Riley Simmons' final throw as a high school-level athlete was a personal record, and one that she guaranteed.
Before former Lakewood Ranch High track and field athlete Riley Simmons left for the 2021 Nike Outdoor National Championships, held June 30-July 3 in Eugene, Oregon, she made a video guarantee to herself, attesting that she would throw 47 feet in the shot put.
She didn't post it anywhere before the event. It mainly served as self-motivation, a promise burning a hole in her pocket.
Six weeks prior, Simmons, a Mississippi State University signee, was winning gold at the Florida High School Athletic Association state championships in Jacksonville. There, Simmons had a toss of 44 feet, 3.25 inches. A win is a win, and Simmons was happy taking home the medal, but she also knew she could have thrown farther. She just had to push harder.
After taking a few days off, Simmons went back to her training, breaking it into two sections — one four weeks and the other two weeks. For the first four weeks, Simmons didn't worry about distance. Her focus was on lifting, to add strength and muscle, and on technique. Simmons and her high school throws coach, Mark Stephens, noticed that she has a tendency to dip in the middle of her rotation, which takes away power. Stephens wanted her to "stay over her left side instead."
Simmons was not slouching in the gym, either. She said during her workouts she would power clean 170 pounds, bench press 155 pounds, squat 275 pounds and dead lift 310 pounds. At the beginning of the four-week run, she would do eight reps of each lift, decreasing the number of reps each week to lighten the stress on her body.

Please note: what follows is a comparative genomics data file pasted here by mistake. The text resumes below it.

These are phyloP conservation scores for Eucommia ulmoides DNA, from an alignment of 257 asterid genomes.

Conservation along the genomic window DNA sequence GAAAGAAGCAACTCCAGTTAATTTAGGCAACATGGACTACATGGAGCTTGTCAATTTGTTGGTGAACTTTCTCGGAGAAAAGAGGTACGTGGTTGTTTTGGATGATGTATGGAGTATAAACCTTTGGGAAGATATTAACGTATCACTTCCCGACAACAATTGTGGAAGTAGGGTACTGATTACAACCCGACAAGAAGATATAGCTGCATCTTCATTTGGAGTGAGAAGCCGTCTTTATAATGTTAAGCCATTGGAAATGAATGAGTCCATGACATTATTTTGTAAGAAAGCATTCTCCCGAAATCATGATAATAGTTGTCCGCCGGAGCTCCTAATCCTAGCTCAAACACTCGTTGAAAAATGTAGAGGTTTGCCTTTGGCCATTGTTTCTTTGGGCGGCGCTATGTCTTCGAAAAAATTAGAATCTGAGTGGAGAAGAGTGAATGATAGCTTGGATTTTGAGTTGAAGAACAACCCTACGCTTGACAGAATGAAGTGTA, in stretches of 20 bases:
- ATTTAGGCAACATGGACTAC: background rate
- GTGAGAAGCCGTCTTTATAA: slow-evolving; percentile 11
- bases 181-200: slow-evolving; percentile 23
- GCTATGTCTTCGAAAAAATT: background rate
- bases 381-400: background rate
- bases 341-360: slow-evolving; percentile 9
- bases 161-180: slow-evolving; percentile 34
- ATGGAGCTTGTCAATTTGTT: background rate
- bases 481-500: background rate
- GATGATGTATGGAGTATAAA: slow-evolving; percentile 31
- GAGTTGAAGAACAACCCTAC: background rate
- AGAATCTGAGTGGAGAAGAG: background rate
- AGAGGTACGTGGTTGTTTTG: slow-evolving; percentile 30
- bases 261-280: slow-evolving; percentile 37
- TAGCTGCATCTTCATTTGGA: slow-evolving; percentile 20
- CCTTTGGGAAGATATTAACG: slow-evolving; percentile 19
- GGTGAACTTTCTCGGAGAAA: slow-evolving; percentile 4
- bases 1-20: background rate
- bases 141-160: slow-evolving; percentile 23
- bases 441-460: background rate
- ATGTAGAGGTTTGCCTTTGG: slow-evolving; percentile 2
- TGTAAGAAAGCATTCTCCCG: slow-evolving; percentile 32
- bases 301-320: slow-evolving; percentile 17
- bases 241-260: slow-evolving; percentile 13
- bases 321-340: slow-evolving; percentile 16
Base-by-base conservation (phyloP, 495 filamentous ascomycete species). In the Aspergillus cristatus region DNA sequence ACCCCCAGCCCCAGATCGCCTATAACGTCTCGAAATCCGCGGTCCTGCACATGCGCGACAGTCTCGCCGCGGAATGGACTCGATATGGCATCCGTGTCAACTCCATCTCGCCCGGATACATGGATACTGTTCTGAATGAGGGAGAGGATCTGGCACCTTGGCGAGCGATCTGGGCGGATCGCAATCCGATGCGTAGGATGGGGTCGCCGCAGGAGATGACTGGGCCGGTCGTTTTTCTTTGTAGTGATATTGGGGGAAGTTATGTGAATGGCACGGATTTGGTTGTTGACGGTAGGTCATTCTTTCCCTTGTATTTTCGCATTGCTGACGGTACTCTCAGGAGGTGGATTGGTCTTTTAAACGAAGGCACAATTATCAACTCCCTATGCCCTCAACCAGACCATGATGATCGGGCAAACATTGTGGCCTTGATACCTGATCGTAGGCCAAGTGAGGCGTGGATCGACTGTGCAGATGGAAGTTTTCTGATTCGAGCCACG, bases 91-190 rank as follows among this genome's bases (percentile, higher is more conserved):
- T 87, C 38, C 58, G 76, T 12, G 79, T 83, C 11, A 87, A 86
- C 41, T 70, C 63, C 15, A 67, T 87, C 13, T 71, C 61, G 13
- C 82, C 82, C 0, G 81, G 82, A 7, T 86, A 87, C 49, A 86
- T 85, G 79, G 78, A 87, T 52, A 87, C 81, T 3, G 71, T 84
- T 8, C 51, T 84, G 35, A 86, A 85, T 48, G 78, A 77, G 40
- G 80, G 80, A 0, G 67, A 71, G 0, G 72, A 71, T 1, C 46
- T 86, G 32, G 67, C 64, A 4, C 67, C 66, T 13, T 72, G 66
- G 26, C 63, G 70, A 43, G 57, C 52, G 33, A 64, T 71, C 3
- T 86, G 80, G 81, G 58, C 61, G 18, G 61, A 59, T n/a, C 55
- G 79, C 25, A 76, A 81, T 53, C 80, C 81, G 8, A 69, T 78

In the last two weeks of training, Simmons said, she saw the results of the previous four weeks pay off. She was throwing better than she ever had, consistently besting her performance from the state meet. She felt good about herself, something she did not feel when she made a trip to the 2021 Adidas Indoor National Championships in Virginia Beach, Virginia, in February. Back then, Simmons was recovering from a shoulder injury and could not prepare the way she wanted. Simmons finished 10th at those championships, throwing 41 feet, 11.5 inches. It wasn't the distance she wanted, but competing despite a lack of preparation did end up helping her at the Outdoor Nationals.
"I saw some of the same girls here and at the indoor championships," Simmons said. "I didn't make it to the finals then, but I was able to see the competition. A lot of the best throwers are from up north. You don't see them much coming from Florida. I want to compete with the best in the nation, so the experience definitely helped me. I learned what it was like."
This time, Simmons was ready. She was throwing in front of her future college coach, April Thomas, for the first time. Simmons said hearing Thomas scream her name helped keep her calm. On her final throw as a high school-level athlete, Simmons did what she promised to herself she would do, throw 47 feet, 3.7 inches, a new personal record. It was good for a seventh-place finish.
Not bad for someone who only started throwing seriously as a sophomore.
"When I started I didn't even think I'd throw in college," Simmons said. "Back then, hitting 40 feet was a huge number for me. Now, I want more. I see all this talent here and I want to compete with them. I want to beat them in college. I want to be a Southeastern Conference champion and a national champion."
As she heads off to Mississippi State, Simmons remains a shining example of what perseverance can bring.
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